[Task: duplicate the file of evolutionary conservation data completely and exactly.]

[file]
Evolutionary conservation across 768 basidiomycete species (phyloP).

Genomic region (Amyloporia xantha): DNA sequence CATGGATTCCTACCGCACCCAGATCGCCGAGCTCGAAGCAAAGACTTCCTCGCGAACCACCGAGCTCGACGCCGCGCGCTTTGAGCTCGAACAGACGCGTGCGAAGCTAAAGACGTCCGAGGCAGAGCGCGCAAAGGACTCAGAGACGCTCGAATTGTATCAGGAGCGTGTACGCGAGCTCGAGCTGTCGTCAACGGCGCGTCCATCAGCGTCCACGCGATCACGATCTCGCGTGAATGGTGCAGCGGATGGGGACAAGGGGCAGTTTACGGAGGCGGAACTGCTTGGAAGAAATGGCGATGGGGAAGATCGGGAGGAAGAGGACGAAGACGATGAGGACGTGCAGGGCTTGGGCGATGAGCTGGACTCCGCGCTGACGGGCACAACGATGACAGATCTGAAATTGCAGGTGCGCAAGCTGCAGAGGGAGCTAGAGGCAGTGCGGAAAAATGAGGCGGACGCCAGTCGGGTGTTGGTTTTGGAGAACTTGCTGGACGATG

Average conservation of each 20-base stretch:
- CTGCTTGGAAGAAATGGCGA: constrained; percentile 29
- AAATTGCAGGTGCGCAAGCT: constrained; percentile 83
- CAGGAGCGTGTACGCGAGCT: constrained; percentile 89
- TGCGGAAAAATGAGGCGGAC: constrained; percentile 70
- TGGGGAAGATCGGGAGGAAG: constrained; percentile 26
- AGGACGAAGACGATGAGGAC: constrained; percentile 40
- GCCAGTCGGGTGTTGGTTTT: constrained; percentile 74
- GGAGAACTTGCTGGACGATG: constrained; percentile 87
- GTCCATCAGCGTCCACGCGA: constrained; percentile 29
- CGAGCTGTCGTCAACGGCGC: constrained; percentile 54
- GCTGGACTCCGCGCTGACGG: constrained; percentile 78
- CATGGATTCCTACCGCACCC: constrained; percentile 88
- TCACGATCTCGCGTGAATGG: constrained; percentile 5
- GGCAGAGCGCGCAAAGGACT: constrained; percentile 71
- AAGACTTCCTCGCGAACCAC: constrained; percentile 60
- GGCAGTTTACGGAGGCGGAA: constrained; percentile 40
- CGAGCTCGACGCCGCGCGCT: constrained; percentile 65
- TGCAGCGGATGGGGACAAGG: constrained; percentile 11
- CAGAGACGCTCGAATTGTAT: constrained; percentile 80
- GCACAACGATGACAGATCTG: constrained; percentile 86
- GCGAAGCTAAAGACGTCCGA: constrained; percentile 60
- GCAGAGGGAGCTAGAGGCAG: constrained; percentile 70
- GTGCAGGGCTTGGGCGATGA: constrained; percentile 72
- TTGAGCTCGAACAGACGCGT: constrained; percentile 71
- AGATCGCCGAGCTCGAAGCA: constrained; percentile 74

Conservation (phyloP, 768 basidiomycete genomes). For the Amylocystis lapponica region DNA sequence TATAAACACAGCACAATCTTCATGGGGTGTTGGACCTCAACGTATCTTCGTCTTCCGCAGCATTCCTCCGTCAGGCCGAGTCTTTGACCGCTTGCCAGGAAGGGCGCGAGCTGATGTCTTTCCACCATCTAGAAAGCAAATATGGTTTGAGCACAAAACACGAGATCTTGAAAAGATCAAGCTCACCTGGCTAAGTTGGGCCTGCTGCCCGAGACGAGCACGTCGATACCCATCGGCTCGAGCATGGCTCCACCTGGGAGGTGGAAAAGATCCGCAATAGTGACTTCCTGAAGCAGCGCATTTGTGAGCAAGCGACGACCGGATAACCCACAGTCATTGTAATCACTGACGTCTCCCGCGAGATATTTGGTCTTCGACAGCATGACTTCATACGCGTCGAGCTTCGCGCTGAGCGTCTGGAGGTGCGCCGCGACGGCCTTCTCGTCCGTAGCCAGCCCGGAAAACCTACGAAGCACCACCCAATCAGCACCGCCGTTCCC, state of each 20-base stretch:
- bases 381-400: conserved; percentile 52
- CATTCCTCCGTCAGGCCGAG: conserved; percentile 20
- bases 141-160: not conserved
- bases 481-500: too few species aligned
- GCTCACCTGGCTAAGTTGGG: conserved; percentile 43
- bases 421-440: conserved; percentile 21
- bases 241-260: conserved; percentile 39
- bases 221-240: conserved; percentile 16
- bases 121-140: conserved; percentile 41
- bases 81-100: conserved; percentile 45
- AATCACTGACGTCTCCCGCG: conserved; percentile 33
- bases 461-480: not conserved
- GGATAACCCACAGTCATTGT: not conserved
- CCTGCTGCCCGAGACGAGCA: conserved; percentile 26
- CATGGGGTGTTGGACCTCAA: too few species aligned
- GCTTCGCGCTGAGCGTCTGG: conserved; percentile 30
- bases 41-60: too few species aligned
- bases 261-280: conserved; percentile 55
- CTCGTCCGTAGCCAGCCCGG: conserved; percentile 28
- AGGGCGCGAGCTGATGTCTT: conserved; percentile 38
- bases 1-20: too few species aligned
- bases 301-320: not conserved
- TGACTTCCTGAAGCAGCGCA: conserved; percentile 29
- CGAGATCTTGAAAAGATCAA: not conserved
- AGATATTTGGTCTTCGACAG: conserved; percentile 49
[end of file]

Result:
Evolutionary conservation across 768 basidiomycete species (phyloP).

Genomic region (Amyloporia xantha): DNA sequence CATGGATTCCTACCGCACCCAGATCGCCGAGCTCGAAGCAAAGACTTCCTCGCGAACCACCGAGCTCGACGCCGCGCGCTTTGAGCTCGAACAGACGCGTGCGAAGCTAAAGACGTCCGAGGCAGAGCGCGCAAAGGACTCAGAGACGCTCGAATTGTATCAGGAGCGTGTACGCGAGCTCGAGCTGTCGTCAACGGCGCGTCCATCAGCGTCCACGCGATCACGATCTCGCGTGAATGGTGCAGCGGATGGGGACAAGGGGCAGTTTACGGAGGCGGAACTGCTTGGAAGAAATGGCGATGGGGAAGATCGGGAGGAAGAGGACGAAGACGATGAGGACGTGCAGGGCTTGGGCGATGAGCTGGACTCCGCGCTGACGGGCACAACGATGACAGATCTGAAATTGCAGGTGCGCAAGCTGCAGAGGGAGCTAGAGGCAGTGCGGAAAAATGAGGCGGACGCCAGTCGGGTGTTGGTTTTGGAGAACTTGCTGGACGATG

Average conservation of each 20-base stretch:
- CTGCTTGGAAGAAATGGCGA: constrained; percentile 29
- AAATTGCAGGTGCGCAAGCT: constrained; percentile 83
- CAGGAGCGTGTACGCGAGCT: constrained; percentile 89
- TGCGGAAAAATGAGGCGGAC: constrained; percentile 70
- TGGGGAAGATCGGGAGGAAG: constrained; percentile 26
- AGGACGAAGACGATGAGGAC: constrained; percentile 40
- GCCAGTCGGGTGTTGGTTTT: constrained; percentile 74
- GGAGAACTTGCTGGACGATG: constrained; percentile 87
- GTCCATCAGCGTCCACGCGA: constrained; percentile 29
- CGAGCTGTCGTCAACGGCGC: constrained; percentile 54
- GCTGGACTCCGCGCTGACGG: constrained; percentile 78
- CATGGATTCCTACCGCACCC: constrained; percentile 88
- TCACGATCTCGCGTGAATGG: constrained; percentile 5
- GGCAGAGCGCGCAAAGGACT: constrained; percentile 71
- AAGACTTCCTCGCGAACCAC: constrained; percentile 60
- GGCAGTTTACGGAGGCGGAA: constrained; percentile 40
- CGAGCTCGACGCCGCGCGCT: constrained; percentile 65
- TGCAGCGGATGGGGACAAGG: constrained; percentile 11
- CAGAGACGCTCGAATTGTAT: constrained; percentile 80
- GCACAACGATGACAGATCTG: constrained; percentile 86
- GCGAAGCTAAAGACGTCCGA: constrained; percentile 60
- GCAGAGGGAGCTAGAGGCAG: constrained; percentile 70
- GTGCAGGGCTTGGGCGATGA: constrained; percentile 72
- TTGAGCTCGAACAGACGCGT: constrained; percentile 71
- AGATCGCCGAGCTCGAAGCA: constrained; percentile 74

Conservation (phyloP, 768 basidiomycete genomes). For the Amylocystis lapponica region DNA sequence TATAAACACAGCACAATCTTCATGGGGTGTTGGACCTCAACGTATCTTCGTCTTCCGCAGCATTCCTCCGTCAGGCCGAGTCTTTGACCGCTTGCCAGGAAGGGCGCGAGCTGATGTCTTTCCACCATCTAGAAAGCAAATATGGTTTGAGCACAAAACACGAGATCTTGAAAAGATCAAGCTCACCTGGCTAAGTTGGGCCTGCTGCCCGAGACGAGCACGTCGATACCCATCGGCTCGAGCATGGCTCCACCTGGGAGGTGGAAAAGATCCGCAATAGTGACTTCCTGAAGCAGCGCATTTGTGAGCAAGCGACGACCGGATAACCCACAGTCATTGTAATCACTGACGTCTCCCGCGAGATATTTGGTCTTCGACAGCATGACTTCATACGCGTCGAGCTTCGCGCTGAGCGTCTGGAGGTGCGCCGCGACGGCCTTCTCGTCCGTAGCCAGCCCGGAAAACCTACGAAGCACCACCCAATCAGCACCGCCGTTCCC, state of each 20-base stretch:
- bases 381-400: conserved; percentile 52
- CATTCCTCCGTCAGGCCGAG: conserved; percentile 20
- bases 141-160: not conserved
- bases 481-500: too few species aligned
- GCTCACCTGGCTAAGTTGGG: conserved; percentile 43
- bases 421-440: conserved; percentile 21
- bases 241-260: conserved; percentile 39
- bases 221-240: conserved; percentile 16
- bases 121-140: conserved; percentile 41
- bases 81-100: conserved; percentile 45
- AATCACTGACGTCTCCCGCG: conserved; percentile 33
- bases 461-480: not conserved
- GGATAACCCACAGTCATTGT: not conserved
- CCTGCTGCCCGAGACGAGCA: conserved; percentile 26
- CATGGGGTGTTGGACCTCAA: too few species aligned
- GCTTCGCGCTGAGCGTCTGG: conserved; percentile 30
- bases 41-60: too few species aligned
- bases 261-280: conserved; percentile 55
- CTCGTCCGTAGCCAGCCCGG: conserved; percentile 28
- AGGGCGCGAGCTGATGTCTT: conserved; percentile 38
- bases 1-20: too few species aligned
- bases 301-320: not conserved
- TGACTTCCTGAAGCAGCGCA: conserved; percentile 29
- CGAGATCTTGAAAAGATCAA: not conserved
- AGATATTTGGTCTTCGACAG: conserved; percentile 49